Considering migrating to Python from Visual Basic 6 for engineering applications

Dan Strohl D.Strohl at F5.com
Thu Feb 18 11:24:33 EST 2016


I totally agree with Chris here, try it out, do some simpler things to get your feet wet before committing to redoing hundreds of thousands of lines of code in it.  Find a few of the "deal breakers" and try to solve them in Python (create a hello world app in python, then package it in an exe and distribute it to some friends).. VB is a fine language, and is likely to suit your needs as well... even if we all believe that Python is better, the effort to convert from one to the other may not make sense.

I would also suggest taking a few steps back and seeing if there is a different overall architectural approach that makes sense.  If you are using a heavy weight local app, what about a web app?  What about doing a combination approach?  Have a back end running on a server with Python, that feeds a VB app on a client for displaying and manipulating data? (then a Java app for mobile clients or Linux ones?)

Also, looking at existing frameworks and expandable apps out there that you might be able to do less work but still meet your goals with because 80% of the work was done for you... things like django, splunk, tableau, etc...

Dan


> -----Original Message-----
> From: Python-list [mailto:python-list-bounces+d.strohl=f5.com at python.org] On
> Behalf Of Chris Angelico
> Sent: Thursday, February 18, 2016 8:06 AM
> Cc: python-list at python.org
> Subject: Re: Considering migrating to Python from Visual Basic 6 for engineering
> applications
> 
> On Fri, Feb 19, 2016 at 2:49 AM,  <wrong.address.1 at gmail.com> wrote:
> > Thanks. You have guided me quite well, and I am almost ready to declare that I
> will use Python for the next few decades.
> >
> 
> Don't declare like that - just start using it, and see what you think
> :) But I would be very much surprised if Python doesn't get added to your
> toolbelt. A good programmer should always keep a selection of tools handy -
> seldom is one tool the right one for every job.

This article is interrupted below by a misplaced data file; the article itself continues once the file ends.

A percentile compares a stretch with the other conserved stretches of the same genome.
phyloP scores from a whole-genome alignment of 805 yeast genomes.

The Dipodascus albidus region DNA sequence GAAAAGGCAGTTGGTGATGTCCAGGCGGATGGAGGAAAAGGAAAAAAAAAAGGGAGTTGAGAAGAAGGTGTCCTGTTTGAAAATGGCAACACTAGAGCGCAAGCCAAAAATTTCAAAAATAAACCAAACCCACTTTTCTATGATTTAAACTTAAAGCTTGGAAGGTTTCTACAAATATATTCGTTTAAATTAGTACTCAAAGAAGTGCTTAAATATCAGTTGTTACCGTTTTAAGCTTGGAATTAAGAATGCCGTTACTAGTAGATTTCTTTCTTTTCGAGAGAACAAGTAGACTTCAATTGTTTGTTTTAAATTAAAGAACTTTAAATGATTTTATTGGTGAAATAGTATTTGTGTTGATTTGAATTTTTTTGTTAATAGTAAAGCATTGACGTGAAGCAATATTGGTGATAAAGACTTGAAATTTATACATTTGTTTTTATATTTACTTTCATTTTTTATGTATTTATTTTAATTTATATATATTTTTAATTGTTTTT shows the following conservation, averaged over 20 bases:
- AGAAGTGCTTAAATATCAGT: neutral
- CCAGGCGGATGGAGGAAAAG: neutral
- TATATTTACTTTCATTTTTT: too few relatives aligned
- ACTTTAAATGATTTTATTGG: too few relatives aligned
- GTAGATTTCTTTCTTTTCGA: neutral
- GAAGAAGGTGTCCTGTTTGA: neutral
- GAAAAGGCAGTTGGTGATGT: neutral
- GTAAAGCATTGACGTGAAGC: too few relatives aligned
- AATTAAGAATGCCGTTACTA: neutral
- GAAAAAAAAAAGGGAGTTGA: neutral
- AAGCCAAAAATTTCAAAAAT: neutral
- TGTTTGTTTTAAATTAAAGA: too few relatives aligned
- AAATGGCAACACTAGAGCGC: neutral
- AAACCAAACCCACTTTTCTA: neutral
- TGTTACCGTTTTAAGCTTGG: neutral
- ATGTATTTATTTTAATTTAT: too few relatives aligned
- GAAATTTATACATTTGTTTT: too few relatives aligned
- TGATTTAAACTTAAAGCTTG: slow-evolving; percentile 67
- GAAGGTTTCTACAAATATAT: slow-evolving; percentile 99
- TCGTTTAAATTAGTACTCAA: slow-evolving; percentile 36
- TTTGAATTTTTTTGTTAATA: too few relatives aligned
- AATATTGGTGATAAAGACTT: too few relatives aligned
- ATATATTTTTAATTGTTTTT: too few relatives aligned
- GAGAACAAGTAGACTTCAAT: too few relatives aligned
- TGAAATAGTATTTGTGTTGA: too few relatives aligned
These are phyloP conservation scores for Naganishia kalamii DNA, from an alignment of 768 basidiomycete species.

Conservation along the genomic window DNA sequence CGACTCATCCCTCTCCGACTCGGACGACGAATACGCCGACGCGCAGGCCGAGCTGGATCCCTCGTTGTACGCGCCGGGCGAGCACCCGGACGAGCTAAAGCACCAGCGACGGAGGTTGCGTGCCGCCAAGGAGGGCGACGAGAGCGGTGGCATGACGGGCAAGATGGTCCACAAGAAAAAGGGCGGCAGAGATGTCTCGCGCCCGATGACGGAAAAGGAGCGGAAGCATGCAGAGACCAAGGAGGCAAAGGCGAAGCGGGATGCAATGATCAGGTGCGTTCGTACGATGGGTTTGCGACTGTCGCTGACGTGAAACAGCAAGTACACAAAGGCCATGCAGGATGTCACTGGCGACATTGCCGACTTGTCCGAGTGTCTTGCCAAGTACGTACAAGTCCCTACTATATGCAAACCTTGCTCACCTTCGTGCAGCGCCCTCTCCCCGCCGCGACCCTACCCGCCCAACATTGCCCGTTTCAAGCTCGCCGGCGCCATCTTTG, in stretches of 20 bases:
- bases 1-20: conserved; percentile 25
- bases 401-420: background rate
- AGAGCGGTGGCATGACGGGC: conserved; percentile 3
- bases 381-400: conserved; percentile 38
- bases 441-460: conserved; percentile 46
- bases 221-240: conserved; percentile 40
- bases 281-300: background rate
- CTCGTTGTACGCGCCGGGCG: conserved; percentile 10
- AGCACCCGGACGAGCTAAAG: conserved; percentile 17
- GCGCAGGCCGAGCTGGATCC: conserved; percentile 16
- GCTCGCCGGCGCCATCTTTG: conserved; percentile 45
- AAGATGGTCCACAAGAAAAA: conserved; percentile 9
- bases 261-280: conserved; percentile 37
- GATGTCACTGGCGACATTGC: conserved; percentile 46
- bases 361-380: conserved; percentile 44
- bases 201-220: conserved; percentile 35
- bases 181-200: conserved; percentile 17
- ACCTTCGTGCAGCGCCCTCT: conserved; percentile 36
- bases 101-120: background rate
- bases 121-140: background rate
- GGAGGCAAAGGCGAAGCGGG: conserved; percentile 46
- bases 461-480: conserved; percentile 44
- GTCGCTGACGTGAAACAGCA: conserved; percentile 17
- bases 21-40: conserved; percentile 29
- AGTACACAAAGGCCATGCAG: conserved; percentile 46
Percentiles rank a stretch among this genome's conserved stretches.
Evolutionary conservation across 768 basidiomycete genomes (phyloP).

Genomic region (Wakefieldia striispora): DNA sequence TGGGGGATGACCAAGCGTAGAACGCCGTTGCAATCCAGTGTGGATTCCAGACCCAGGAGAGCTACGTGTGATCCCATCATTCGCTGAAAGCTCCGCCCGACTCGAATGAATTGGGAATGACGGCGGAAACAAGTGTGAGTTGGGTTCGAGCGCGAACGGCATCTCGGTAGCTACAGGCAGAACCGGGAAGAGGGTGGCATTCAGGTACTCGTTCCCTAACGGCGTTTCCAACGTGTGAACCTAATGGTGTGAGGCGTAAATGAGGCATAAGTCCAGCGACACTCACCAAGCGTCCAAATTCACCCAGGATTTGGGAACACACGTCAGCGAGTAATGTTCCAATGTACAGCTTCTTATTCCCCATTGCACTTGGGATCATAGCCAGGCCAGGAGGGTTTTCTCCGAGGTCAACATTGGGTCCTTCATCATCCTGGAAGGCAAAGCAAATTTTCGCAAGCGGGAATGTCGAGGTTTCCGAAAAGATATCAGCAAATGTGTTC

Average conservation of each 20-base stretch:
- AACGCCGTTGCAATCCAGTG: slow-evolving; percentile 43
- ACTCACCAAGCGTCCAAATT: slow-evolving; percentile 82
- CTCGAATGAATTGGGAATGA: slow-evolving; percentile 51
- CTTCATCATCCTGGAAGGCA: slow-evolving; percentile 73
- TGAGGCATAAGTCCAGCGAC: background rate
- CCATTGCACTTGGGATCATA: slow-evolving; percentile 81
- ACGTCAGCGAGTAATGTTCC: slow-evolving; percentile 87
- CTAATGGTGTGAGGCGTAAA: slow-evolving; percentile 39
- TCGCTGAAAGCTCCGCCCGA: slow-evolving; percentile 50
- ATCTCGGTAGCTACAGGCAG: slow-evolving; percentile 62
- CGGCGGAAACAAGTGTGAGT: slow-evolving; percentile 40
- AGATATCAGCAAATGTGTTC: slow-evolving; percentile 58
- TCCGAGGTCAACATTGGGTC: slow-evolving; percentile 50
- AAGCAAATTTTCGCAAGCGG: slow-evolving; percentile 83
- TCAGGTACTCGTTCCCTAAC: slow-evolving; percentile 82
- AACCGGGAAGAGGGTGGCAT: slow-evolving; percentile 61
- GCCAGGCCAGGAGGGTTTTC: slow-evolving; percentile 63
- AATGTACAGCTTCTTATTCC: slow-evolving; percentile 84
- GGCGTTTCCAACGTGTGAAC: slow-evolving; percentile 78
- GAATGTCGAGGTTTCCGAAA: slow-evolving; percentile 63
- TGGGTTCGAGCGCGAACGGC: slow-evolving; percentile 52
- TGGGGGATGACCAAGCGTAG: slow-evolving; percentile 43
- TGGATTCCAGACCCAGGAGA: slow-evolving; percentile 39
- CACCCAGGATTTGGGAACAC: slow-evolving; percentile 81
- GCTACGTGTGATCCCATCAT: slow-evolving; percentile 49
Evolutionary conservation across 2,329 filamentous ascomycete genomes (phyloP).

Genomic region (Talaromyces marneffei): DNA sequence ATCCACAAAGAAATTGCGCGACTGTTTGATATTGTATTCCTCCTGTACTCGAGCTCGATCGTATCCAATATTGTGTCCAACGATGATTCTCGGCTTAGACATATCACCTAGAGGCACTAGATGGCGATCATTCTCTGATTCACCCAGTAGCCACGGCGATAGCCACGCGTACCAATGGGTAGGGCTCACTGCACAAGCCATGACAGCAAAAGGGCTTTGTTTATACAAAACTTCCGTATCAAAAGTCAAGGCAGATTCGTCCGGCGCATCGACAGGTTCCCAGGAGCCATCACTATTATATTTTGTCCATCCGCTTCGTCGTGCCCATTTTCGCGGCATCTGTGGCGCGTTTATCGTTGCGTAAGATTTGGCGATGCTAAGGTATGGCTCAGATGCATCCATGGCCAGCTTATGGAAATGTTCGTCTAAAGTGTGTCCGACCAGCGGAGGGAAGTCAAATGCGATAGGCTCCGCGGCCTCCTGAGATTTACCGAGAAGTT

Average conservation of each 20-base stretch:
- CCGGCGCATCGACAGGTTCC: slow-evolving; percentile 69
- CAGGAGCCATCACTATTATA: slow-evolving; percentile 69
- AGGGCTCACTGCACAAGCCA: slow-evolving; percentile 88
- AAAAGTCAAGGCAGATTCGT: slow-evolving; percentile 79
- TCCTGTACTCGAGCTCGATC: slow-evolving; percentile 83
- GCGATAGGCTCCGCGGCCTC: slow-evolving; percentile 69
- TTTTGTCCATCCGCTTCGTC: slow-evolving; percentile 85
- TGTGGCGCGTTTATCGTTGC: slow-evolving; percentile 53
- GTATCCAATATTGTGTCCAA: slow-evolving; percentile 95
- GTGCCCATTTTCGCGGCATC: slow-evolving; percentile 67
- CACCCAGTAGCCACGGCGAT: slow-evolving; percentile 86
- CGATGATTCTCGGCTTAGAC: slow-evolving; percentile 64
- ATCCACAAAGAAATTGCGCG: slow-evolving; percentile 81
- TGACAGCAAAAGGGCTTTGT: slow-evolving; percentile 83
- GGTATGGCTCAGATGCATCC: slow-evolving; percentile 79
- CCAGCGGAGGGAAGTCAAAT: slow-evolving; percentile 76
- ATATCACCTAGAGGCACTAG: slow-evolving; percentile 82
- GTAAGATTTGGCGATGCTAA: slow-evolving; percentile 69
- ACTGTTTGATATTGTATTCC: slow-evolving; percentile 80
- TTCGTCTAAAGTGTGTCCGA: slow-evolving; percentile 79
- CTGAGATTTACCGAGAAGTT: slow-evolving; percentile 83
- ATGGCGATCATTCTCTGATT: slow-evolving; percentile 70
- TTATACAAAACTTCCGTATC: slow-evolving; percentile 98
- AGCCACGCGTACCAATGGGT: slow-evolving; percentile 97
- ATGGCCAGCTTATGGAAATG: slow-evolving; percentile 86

> 
> > Imagine I want to read in two (or a few) numbers from a text file, display them
> in two (or more) text boxes, calculate their sums and products, may be take
> logarithms of them, and display them in other two text boxes or labels, and
> make some bar charts, scatter plots, and later draw curves and surfaces on a
> computer screen. Do I really need PyPi or other external stuff for this? Is Python
> well equipped for this?
> >
> 
> You could do all of that with just the standard library, but then your only choice
> of GUI library is Tkinter, which is derived from Tcl/Tk.
> If you don't like how that looks (either in your code, or in the resulting GUI),
> you'll need to turn to PyPI for an alternative (eg something derived from GTK or
> wxWindows or Qt). I'm not sure how the graphing capabilities of Tkinter are, so
> you might want to grab matplotlib too - again, it'll give you a lot more flexibility
> than you would have if you restrict yourself to *just* the standard library.
> But I think you could do all of that - certainly most of it - with just the language
> and standard library.
> 
> > I will have to learn GUI creating quickly after I know the basics of reading and
> writing text files, and doing simple mathematical calculations.
> >
> 
> Reading and writing text files is easy, as is basic mathematics.
> You'll have that down in an hour or two, most likely, and then you'll have time to
> play GUIs.
> 
> > Later I can imagine using things like sending an SMS from a phone running this
> on Android, or placing a graph in a WhatsApp message, make a call to someone
> and tell him the temperature is now too high, etc. These things might need
> external libraries, but I can learn this later on.
> >
> 
> Those things will most likely require external libraries. But most of them are
> probably possible.
> 
> ChrisA
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